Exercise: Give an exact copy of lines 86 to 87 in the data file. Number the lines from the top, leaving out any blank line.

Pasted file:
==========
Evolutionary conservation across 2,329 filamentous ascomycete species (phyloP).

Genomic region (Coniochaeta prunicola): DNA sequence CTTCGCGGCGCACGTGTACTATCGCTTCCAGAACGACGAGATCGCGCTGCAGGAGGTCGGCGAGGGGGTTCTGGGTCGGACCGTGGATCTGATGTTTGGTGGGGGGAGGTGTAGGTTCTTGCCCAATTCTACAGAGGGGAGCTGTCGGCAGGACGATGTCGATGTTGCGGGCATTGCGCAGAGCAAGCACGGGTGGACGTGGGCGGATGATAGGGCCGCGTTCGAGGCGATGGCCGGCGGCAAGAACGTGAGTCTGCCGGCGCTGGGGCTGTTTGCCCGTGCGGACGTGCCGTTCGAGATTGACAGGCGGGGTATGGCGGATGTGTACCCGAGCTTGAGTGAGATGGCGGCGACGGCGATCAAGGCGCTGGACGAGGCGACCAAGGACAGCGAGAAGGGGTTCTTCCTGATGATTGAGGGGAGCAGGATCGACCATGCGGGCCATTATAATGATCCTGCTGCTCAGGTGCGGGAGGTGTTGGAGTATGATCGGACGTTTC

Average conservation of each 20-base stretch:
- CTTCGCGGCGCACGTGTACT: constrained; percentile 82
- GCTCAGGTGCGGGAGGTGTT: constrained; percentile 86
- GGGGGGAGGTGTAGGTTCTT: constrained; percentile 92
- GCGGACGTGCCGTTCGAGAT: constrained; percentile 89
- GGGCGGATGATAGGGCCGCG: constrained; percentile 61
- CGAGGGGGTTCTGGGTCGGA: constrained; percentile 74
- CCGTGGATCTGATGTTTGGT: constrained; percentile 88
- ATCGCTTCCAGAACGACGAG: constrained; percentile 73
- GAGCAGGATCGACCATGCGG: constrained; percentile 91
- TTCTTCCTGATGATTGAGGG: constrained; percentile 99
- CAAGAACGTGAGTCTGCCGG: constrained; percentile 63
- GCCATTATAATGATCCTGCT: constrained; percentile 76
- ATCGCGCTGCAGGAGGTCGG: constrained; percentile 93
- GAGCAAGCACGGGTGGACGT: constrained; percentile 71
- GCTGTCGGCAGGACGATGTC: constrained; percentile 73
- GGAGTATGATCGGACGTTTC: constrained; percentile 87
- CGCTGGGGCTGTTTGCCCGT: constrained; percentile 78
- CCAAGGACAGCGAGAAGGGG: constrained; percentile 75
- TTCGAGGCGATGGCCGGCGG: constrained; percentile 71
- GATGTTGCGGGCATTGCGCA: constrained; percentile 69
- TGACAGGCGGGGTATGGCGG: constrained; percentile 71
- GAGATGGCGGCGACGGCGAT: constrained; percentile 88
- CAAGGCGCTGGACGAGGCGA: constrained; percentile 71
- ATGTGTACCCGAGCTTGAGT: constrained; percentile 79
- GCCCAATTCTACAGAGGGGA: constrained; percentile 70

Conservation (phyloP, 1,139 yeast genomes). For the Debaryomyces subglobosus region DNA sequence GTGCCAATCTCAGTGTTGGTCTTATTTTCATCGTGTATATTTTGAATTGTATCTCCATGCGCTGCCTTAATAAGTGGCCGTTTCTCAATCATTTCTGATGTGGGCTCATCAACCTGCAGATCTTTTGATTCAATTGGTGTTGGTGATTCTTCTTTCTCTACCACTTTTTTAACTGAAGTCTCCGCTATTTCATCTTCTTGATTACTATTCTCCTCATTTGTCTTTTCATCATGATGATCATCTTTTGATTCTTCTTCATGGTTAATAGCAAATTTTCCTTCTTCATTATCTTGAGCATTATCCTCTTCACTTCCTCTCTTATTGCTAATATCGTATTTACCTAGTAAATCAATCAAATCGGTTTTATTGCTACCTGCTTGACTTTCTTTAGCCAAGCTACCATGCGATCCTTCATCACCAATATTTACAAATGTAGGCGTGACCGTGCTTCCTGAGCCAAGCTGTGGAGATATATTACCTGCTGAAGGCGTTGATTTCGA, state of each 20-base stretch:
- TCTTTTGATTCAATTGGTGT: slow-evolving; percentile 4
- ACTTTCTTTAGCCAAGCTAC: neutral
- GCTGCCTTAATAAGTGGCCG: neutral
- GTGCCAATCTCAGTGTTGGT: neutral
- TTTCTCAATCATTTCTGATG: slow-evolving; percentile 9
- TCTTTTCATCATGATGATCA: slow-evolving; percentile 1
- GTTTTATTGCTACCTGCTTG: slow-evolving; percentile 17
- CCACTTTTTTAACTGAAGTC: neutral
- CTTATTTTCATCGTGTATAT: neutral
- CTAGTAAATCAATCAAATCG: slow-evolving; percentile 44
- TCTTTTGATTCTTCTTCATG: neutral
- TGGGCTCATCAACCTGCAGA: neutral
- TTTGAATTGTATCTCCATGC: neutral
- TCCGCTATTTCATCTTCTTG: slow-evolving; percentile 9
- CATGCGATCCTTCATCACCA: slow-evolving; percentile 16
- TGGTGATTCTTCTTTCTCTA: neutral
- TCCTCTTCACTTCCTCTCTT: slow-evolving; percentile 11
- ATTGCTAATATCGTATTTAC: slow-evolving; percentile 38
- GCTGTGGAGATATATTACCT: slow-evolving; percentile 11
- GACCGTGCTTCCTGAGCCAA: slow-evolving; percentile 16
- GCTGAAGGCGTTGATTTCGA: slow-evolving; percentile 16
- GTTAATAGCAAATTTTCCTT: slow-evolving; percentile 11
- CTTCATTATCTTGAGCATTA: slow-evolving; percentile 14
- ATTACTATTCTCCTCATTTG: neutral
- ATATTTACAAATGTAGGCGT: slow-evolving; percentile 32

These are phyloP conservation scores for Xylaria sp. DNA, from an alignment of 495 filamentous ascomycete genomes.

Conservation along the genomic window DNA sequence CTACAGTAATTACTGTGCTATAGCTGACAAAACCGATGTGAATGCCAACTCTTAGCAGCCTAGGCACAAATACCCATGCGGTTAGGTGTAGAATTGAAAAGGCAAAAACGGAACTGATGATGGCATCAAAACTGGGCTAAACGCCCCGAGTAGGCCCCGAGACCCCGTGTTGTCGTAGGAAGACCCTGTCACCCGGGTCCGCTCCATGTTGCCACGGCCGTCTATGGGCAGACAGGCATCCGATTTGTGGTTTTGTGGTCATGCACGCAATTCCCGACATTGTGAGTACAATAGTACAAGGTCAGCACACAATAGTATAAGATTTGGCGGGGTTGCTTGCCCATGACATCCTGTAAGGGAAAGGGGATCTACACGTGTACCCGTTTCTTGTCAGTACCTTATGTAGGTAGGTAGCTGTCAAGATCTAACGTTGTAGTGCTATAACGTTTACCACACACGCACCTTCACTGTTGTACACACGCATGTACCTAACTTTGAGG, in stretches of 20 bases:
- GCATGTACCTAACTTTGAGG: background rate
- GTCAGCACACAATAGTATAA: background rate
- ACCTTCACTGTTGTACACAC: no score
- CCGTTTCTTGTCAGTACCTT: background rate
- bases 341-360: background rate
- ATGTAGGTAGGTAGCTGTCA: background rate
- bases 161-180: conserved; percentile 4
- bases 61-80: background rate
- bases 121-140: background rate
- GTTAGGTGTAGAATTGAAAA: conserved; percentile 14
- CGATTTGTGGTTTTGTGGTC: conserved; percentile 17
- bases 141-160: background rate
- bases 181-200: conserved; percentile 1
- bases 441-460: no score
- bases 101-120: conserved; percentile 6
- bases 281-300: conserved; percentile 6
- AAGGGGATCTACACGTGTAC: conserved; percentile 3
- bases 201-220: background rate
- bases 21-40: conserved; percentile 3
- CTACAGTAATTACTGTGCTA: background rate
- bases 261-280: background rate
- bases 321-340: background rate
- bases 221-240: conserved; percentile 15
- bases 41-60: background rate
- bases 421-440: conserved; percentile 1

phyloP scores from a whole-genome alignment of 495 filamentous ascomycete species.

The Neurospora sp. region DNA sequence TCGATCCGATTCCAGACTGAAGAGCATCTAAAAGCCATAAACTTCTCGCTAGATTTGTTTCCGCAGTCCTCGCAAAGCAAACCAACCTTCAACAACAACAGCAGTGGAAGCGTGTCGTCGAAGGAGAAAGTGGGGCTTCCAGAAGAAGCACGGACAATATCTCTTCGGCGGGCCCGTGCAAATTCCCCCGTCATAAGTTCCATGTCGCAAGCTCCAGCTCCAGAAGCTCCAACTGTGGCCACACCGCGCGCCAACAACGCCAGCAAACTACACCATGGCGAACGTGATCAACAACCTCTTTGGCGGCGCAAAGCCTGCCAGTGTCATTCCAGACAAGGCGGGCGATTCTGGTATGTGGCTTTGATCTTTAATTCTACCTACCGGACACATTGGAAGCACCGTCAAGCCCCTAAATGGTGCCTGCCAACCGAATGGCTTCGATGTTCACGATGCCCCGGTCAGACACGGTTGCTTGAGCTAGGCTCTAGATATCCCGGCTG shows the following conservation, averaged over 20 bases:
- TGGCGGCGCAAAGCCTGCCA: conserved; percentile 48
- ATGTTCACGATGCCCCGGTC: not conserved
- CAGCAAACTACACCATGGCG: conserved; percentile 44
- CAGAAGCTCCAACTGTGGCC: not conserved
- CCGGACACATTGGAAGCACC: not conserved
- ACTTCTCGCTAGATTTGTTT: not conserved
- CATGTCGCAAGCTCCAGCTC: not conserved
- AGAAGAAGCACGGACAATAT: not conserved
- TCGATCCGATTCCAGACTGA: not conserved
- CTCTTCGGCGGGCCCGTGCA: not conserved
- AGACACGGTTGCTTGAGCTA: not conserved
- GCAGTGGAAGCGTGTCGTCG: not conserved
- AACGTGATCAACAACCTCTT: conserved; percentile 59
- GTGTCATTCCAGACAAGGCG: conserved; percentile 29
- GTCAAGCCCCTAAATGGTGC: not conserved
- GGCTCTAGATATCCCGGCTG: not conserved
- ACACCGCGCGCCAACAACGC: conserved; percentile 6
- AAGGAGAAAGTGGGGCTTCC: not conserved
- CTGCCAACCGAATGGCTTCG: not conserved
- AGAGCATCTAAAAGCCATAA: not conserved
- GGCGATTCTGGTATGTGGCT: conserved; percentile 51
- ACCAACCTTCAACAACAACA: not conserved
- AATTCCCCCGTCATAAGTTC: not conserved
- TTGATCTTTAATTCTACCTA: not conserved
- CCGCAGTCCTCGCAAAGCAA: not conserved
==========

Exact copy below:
- CAGCAAACTACACCATGGCG: conserved; percentile 44
- CAGAAGCTCCAACTGTGGCC: not conserved